By Bruce Williams
---- — DEAR BRUCE: Can you explain the difference between a credit union and a regular bank? My friends keep telling me that it is better to join a credit union. Also, do I need to be a teacher or in the military to join? — P.L., via email
DEAR P.L.: A traditional bank is owned by stockholders. The bank's mission is to provide a return on investment for the stockholders that eventually will be distributed to them, and the shares should increase in value.
A credit union is a different matter altogether. It has no stockholders; it is owned by its depositors. The consequence is that there are no profits to be earned.
A credit union may offer terms that are more favorable. Loans such as car loans and mortgages are available through credit unions, and oftentimes at very competitive prices. The downside is that there are many activities credit unions are prohibited from being involved in.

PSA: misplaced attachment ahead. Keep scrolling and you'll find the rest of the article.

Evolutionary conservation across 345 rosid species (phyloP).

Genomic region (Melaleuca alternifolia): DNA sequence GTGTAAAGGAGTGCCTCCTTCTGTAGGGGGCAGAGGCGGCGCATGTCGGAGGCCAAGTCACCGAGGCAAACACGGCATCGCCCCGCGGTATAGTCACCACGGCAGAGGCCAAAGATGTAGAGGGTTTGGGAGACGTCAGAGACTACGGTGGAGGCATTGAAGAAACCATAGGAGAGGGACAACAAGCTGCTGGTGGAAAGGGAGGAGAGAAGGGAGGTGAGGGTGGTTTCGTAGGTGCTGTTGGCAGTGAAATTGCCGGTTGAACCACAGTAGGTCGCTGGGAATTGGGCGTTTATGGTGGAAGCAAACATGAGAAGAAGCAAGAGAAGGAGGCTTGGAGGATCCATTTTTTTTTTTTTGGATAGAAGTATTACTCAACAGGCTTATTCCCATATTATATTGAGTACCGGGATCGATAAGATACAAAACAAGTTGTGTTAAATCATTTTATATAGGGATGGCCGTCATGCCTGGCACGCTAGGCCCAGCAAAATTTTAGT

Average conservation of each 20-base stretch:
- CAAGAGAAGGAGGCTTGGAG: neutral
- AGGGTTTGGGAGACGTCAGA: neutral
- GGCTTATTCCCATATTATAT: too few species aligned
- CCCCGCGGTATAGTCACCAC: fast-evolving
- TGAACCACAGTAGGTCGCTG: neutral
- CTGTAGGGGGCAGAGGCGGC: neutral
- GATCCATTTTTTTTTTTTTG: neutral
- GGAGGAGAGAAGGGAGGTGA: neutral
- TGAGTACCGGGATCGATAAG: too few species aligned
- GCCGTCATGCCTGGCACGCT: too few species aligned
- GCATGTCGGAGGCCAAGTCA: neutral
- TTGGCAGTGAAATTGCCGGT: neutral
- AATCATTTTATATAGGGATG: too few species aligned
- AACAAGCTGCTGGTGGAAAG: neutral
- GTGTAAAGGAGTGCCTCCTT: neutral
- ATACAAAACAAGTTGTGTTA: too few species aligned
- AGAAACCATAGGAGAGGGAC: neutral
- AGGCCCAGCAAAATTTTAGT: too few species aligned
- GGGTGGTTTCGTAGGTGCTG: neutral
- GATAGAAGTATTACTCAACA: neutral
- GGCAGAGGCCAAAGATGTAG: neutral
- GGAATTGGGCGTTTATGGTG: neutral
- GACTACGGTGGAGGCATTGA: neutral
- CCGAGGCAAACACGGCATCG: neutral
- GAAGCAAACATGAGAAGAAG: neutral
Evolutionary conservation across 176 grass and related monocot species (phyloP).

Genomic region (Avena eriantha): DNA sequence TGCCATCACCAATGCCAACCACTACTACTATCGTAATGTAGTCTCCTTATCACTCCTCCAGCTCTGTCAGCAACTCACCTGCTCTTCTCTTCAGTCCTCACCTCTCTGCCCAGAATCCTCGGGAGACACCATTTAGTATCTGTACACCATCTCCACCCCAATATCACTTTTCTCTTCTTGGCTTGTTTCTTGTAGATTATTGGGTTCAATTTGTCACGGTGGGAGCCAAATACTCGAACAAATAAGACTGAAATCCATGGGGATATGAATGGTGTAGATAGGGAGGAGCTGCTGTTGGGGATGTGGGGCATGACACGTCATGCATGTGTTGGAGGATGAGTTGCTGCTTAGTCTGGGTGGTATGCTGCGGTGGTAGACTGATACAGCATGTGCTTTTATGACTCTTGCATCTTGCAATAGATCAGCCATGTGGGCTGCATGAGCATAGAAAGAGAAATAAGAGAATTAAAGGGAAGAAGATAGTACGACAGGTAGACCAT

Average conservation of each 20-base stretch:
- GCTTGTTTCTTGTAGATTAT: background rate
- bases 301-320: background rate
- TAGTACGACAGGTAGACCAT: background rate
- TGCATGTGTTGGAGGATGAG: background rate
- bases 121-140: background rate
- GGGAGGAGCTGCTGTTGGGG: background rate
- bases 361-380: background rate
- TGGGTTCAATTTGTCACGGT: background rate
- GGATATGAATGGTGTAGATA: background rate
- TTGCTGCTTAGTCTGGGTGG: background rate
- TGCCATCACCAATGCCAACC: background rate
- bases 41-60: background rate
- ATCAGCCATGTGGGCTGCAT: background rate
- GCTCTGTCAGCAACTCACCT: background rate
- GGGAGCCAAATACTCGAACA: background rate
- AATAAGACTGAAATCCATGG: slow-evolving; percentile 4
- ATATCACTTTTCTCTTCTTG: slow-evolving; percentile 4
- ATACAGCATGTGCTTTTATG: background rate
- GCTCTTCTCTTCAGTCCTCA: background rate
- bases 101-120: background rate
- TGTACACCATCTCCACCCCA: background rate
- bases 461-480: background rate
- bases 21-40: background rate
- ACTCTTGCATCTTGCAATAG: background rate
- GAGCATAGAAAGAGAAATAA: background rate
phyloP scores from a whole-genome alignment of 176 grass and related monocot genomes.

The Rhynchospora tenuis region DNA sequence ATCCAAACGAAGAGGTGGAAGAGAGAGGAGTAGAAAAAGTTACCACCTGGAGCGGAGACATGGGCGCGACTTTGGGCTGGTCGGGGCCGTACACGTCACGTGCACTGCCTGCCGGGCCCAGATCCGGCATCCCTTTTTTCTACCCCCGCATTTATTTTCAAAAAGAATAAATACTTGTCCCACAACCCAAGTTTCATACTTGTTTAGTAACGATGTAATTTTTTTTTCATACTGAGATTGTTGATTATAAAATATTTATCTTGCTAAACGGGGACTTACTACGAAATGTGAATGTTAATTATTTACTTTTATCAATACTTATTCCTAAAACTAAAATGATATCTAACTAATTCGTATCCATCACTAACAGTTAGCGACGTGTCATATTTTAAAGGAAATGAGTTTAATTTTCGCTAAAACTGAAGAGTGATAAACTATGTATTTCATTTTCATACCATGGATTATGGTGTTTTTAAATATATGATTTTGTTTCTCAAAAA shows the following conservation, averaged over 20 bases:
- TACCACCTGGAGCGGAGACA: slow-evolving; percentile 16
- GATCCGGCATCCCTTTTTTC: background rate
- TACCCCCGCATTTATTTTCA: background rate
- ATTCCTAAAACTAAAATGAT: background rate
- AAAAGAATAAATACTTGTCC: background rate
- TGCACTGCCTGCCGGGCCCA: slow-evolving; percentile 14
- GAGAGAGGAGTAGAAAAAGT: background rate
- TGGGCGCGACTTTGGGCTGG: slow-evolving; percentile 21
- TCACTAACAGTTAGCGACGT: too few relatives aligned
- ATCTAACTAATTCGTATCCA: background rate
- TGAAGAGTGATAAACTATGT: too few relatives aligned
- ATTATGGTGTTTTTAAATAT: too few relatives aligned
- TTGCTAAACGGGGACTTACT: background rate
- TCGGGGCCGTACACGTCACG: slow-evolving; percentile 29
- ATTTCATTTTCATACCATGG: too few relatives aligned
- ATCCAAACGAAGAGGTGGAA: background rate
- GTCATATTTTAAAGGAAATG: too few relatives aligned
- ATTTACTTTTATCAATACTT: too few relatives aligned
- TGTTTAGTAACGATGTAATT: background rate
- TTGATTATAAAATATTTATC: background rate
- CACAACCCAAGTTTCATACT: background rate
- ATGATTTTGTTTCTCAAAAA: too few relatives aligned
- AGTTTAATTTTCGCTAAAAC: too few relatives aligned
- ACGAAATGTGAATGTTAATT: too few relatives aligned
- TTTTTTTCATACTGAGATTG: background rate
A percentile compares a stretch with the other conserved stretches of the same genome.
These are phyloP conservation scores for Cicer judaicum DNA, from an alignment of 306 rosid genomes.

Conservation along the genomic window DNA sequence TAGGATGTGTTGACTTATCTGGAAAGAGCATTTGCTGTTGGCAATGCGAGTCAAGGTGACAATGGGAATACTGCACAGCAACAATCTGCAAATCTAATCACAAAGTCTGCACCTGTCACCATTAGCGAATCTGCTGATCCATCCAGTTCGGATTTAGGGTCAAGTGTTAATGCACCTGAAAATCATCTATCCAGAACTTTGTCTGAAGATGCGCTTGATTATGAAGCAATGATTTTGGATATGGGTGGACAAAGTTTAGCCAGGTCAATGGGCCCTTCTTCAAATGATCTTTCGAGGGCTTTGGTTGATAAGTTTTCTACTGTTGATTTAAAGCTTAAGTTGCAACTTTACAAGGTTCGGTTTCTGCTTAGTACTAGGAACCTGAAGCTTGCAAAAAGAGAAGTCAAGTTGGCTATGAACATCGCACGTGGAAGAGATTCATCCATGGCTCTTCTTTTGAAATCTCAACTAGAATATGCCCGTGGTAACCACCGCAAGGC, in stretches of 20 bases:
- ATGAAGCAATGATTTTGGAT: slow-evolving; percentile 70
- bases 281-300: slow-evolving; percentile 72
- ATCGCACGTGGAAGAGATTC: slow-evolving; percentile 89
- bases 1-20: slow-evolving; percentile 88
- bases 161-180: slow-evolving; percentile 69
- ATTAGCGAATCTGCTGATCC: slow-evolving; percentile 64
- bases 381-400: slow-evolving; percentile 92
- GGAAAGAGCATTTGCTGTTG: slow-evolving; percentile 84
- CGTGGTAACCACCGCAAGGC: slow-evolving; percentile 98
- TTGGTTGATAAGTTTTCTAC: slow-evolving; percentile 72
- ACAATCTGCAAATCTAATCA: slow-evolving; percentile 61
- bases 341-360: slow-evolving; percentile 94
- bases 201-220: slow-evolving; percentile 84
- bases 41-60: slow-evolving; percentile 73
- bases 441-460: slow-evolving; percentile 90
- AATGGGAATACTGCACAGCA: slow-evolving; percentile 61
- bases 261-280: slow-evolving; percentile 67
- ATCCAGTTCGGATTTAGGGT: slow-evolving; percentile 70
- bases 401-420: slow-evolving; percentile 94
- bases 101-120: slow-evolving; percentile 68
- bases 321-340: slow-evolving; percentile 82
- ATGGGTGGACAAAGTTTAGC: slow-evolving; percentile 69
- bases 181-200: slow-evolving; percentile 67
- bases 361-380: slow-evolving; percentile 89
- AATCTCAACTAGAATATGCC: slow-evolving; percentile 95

Some credit unions have narrow requirements that must be achieved in order to become a member. It could be that you must be a schoolteacher, a member of the military, or any number of other groups. But some groups are quite broad, and there is a wide variety of them. I am confident that there is a credit union in your area that will welcome you with open arms.
DEAR BRUCE: We are two married couples in our 50s, interested in buying lots within our IRAs by converting them to self-directed IRAs. Over the next seven to 10 years we would anticipate selling off the lots, keeping the proceeds within the IRA. We would hope to do this with an LLC. Your thoughts? — Richard, via email
DEAR RICHARD: You ask an interesting question with no absolute answer. You are interested in buying lots, speculating that they will rise in value, which they very well may. On the other hand, over the next seven to 10 years, they also may depreciate.
You didn't explain your knowledge of real estate and all the nuances of an investment of this kind, but unless you have a good, solid handle on real estate and the specifics of the area where you are considering investing, I think I would pass on this one.